Sometimes the typical education identified by the BLS differs a bit from the reality of the how much education current workers actually have. The donut shows the education level held by people currently working as electric motor, power tool, and related repairers as reported in responses to the American Community Survey. Following, we investigate whether education level influences salary for electric motor, power tool, and related repairers.

Education attained by electric motor, power tool, and related repairers
None
High School
Some College
Associate's Degree
Bachelor's Degree
Master's Degree
Professional Deg/Doct
Doctorate
Details: Education and training recommended for electric motor, power tool, and related repairers

Electrical and electronics installers and repairers must understand electrical equipment and electronics. As a result, employers often prefer applicants who have taken courses in electronics at a community college or technical school. Courses usually cover AC and DC electronics, electronic devices, and microcontrollers. It is important for prospects to choose schools that include hands-on training in order to gain practical experience.

Details: Licensing and certification recommended for electric motor, power tool, and related repairers

While certification is not required, a number of organizations offer it, and it can be useful in getting a job. For example, the Electronics Technicians Association International (ETA International) offers more than 50 certification programs in numerous electronics specialties for various levels of competency. The International Society of Certified Electronics Technicians (ISCET) also offers certification for several levels of competence. The ISCET focuses on a broad range of topics, including basic electronics, electronic systems, and appliance service. To become certified, applicants must meet prerequisites and pass a comprehensive exam.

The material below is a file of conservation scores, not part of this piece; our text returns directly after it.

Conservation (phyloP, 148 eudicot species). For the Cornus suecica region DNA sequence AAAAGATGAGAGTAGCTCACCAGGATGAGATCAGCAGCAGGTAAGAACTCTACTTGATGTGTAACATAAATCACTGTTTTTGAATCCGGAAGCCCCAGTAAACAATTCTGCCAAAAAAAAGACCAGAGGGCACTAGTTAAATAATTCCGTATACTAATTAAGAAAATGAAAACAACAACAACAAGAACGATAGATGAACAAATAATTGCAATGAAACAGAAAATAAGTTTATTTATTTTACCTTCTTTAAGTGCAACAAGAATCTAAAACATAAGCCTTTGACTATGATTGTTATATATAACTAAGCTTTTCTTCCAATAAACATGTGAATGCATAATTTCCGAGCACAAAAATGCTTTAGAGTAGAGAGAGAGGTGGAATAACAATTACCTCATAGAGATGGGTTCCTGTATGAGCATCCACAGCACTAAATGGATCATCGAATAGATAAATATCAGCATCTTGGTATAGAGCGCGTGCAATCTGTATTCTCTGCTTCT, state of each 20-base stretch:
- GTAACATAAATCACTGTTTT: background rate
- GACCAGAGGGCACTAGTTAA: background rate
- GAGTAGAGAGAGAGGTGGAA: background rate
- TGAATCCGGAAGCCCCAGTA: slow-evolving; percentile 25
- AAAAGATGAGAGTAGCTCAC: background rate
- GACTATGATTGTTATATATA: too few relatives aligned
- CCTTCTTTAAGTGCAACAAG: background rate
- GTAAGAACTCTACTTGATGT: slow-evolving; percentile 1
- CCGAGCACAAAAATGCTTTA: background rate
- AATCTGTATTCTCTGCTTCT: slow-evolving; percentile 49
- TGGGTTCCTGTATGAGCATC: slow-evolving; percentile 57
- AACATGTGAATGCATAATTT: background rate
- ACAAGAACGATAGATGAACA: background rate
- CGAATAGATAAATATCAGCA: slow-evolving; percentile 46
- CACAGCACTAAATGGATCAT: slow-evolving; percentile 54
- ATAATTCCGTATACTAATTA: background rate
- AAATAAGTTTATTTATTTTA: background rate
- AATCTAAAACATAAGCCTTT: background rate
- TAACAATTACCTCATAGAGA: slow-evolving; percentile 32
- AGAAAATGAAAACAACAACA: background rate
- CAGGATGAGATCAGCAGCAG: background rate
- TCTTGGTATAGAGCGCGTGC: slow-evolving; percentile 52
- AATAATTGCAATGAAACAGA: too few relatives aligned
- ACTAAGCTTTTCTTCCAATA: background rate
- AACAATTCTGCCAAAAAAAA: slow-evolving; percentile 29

Distribution: Salary by education level

What level of education is truly needed for electric motor, power tool, and related repairers? Below we see the distribution of electric motor, power tool, and related repairers salaries based on the education attained. These comparisons are based on all survey responses by those who identified themselves as electric motor, power tool, and related repairers, and are not intended as a statistical analysis of salary differences that would correct for non-educational factors that could contribute to high or low earnings.

$33K$46K$47K$50K$51K$0$20K$40K$60K$80K$100KNone (8%)High School (39%)Some College (31%)Associate's Degree (15%)Bachelor's Degree (7%)